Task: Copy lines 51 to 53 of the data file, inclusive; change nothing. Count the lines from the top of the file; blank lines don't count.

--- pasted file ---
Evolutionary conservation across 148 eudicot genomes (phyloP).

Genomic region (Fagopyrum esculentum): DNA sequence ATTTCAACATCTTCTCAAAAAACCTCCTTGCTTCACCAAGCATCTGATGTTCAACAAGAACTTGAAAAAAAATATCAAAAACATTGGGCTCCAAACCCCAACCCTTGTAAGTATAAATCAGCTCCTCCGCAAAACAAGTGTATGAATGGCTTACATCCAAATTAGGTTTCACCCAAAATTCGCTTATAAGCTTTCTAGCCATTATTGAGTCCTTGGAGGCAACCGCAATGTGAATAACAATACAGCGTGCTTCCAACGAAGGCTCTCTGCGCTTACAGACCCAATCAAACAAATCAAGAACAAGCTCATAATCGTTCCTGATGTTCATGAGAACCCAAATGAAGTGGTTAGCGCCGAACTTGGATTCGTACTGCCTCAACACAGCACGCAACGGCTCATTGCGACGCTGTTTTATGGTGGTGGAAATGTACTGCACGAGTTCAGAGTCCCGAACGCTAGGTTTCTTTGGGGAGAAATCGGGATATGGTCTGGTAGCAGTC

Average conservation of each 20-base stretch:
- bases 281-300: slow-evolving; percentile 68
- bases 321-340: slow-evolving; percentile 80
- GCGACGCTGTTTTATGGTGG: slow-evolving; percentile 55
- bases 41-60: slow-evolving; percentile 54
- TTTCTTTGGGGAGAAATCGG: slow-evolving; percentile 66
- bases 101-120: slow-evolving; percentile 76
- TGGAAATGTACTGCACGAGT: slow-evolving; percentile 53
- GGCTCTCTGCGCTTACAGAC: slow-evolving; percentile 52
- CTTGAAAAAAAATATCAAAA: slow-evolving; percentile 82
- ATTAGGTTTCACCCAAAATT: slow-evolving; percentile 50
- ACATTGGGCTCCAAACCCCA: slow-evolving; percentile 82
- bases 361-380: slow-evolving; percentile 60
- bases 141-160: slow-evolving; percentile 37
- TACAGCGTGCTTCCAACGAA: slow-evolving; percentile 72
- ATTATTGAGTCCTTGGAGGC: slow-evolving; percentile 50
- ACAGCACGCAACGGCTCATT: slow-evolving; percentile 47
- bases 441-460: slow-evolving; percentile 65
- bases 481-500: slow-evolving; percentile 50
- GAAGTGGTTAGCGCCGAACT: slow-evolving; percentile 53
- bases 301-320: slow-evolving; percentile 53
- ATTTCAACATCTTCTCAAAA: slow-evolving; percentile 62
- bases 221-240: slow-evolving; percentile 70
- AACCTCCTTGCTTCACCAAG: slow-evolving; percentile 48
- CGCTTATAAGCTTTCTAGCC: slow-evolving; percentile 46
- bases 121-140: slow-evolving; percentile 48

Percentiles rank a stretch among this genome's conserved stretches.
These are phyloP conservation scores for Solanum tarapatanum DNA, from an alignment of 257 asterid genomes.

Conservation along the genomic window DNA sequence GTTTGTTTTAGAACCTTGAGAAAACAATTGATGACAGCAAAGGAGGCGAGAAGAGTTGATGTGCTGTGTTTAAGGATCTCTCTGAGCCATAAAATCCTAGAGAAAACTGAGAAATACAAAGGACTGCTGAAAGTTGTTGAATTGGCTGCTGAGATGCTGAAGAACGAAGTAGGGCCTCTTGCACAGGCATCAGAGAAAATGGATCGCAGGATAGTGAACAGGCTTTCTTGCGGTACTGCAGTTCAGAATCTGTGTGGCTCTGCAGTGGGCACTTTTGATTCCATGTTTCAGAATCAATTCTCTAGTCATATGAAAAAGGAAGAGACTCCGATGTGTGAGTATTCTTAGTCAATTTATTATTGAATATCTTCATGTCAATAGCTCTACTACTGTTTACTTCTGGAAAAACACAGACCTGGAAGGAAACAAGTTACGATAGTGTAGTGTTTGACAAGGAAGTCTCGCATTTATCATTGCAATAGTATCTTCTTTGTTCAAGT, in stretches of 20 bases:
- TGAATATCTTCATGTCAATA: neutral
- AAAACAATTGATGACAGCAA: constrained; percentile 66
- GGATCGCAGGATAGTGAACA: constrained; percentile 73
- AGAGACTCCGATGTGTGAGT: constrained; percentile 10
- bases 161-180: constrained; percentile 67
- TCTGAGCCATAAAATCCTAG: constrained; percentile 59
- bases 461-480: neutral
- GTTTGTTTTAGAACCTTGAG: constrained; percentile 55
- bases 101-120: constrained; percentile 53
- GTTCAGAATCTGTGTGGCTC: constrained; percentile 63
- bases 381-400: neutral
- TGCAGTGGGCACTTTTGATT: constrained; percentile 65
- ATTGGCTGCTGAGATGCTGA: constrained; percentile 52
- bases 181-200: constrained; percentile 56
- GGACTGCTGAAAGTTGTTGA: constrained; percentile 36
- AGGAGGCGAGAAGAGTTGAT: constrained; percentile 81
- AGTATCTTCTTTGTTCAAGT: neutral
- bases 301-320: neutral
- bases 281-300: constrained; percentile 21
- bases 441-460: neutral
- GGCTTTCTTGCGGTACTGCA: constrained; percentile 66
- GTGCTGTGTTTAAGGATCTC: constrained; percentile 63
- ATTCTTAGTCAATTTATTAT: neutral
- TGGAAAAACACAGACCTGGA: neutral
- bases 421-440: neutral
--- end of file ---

- bases 441-460: neutral
- GGCTTTCTTGCGGTACTGCA: constrained; percentile 66
- GTGCTGTGTTTAAGGATCTC: constrained; percentile 63